1. Where to Stay
Perched on top of the Shawangunk Ridge, the elegant Mohonk Mountain House (from $440 including three meals) places you steps away from 85 miles of trails, classic rock climbs, and the sandy beach of Lake Mohonk. The resort clings to its Victorian traditions (men still wear jackets in the dining room), but a sixteen-room spa opened in 2005. Soak your sore muscles in the outdoor mineral pool.
Don’t be shocked by the girlie-pink exterior: The Lefèvre House Bed & Breakfast in downtown New Paltz (the base camp for the Gunks, located six miles to the west) provides a truly mellow vibe. Themed rooms (from $235) like “Purple Rain” are outfitted with plush, king-size four-poster beds, Versace bedding, and Jacuzzi tubs. The three-course breakfast includes poached pears in pink-Champagne mimosa.
The Minnewaska Lodge (from $135) is a clean, no-frills place to recharge after a day scaling rocks. The décor may be generic, but the location is spot-on, just minutes away from the climbs at Mohonk Preserve. Splurge on the ground-floor suite with views of the 1,200-foot cliff face.
2. Where to Eat
The Harvest Café Restaurant & Wine Bar is located on the top floor of the Water Street Market, an old lumberyard converted into an upscale shopping village. The chef-owner is a Culinary Institute of America graduate who pairs salmon with chorizo and duck breast with strawberry-pear compote. Dine on the deck for awesome views of the Shawangunk Ridge.
Named after the ship that brought the Huguenots to New Paltz in 1677, the Gilded Otter at the end of Main Street serves handcrafted beers made on-site. Sit on the outside patio and sip a light Rail Trail Pale Ale, or order the $7.50 sampler to taste the eight different brews on tap that day.
Fuel up at the Main Street Bistro at the center of town, where locals and visiting climbers chow down on the reasonably priced nomad frittatas, scrambled eggs with avocado, bacon, tomato, and Swiss. Brisk service will get you out the door and on your way to the crags.
The cozy Village Tea Room sits in a barn-red two-story house off Plattekill Avenue and draws a more genteel crowd. Pop in for an explosive cream puff, slathered with chocolate and stuffed with vanilla-bean custard (they’re fresh out of the oven by noon). For lunch, try the ultrarich turkey potpie.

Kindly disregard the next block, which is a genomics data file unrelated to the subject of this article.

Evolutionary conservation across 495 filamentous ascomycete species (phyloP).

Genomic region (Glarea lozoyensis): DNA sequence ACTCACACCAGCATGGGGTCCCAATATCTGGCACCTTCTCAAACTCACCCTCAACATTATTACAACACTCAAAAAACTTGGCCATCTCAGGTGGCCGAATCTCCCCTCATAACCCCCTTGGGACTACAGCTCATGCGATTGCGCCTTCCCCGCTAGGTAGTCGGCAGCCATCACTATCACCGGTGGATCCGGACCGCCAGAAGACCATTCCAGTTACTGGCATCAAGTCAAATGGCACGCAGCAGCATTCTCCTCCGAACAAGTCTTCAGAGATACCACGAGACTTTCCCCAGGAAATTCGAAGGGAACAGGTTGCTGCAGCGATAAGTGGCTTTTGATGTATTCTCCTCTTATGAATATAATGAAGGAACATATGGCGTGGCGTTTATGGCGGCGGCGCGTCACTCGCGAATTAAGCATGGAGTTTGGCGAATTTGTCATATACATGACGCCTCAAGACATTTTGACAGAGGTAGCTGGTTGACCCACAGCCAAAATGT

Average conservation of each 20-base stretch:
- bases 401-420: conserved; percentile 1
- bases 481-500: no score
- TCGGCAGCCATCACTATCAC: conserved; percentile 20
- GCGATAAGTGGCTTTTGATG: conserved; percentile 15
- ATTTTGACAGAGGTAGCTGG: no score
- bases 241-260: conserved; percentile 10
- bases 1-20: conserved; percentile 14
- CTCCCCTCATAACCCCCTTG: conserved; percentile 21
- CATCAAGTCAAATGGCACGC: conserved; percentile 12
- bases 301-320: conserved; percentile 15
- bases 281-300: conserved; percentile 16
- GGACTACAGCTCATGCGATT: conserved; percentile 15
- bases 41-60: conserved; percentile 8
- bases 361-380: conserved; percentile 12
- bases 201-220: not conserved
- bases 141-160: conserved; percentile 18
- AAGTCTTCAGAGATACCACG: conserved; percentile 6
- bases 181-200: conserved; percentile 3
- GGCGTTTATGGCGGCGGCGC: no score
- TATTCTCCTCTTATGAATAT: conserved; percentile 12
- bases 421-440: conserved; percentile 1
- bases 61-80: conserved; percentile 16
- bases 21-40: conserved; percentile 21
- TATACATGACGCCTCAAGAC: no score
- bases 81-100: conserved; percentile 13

3. What to Do
The Gunks are a world-class climbing destination, but the spring melt also brings day hikers, fat-tire enthusiasts, and hardy trail runners. The 6,500-acre Mohonk Preserve with its jagged cliffs and boulder fields, is a mecca for mountain bikers. If you don’t own a ride, rent one at Bicycle Depot in downtown New Paltz ($25 for half-day; $35 for a full day) and make sure to shove off early on weekends to ensure a parking space at the Spring Farm trailhead.
If you prefer to hoof it, lace up your boots and head to Minnewaska State Park. A 7.5-mile round-trip trek on the Upper Awosting and Castle Point loop trail offers views of the Hudson Valley and Catskills, and a stop at picture-worthy Rainbow Falls (3.5 miles from the trailhead). Dunk yourself in mile-long Lake Awosting midway along the hike.
And runners can train—without fear of trains—along the 12.2-mile Wallkill Valley Rail Trail, near New Paltz. The discontinued tracks, wending through quiet orchards and farmlands, used to run freight all the way to Manhattan.
4. Insider’s Tip
Sky Top, along the Shawangunk Ridge, is one of the classic rock-climbing spots in the Northeast, but the private property has been off-limits to climbers for more than ten years. This spring, the owners (who also run Mohonk Mountain House) have given resort guests exclusive Sky Top access. Hotel visitors can book a guide through Alpine Endeavors and scramble up some of the Gunks’ most sought-after routes (from $142 for a half-day; $189 for a full day). If you’re not staying at the resort—or you’re a rock novice—you can still hire a guide to show you the ropes at the Mohonk Preserve (open to the public).
5. An Oddball Day
You haven’t really seen the Gunks until you’ve viewed them upside down, in mid-air. At the Trapeze Club at Stone Mountain Farm, you’ll learn the tricks of a circus acrobat, including how to fall without breaking your neck. The farm’s owners bought the 23-foot-tall trapeze in 1999 (their children are aerial artists) and now offer two-hour classes ($40) from May through October.
While your head’s still spinning, check out the Rivendell Winery’s new tasting room on Albany Post Road (opening in late spring). The craggy panorama and the award-winning dry Riesling make this a prime picnic stop. Wind down with a walk through eighteenth-century stone Huguenot homes scattered along the banks of the Wallkill River in a sleepy corner of New Paltz.
6. Related Links
At Gunks.com, local climbers give detailed routes, safety and training tips, and info on the latest closures.
Brothers Jason and Jeff Karl host the Überfall, an alternative Gunks climbing site, with news and history about the sport.
Find a guide from the well-edited list at Rock & Snow.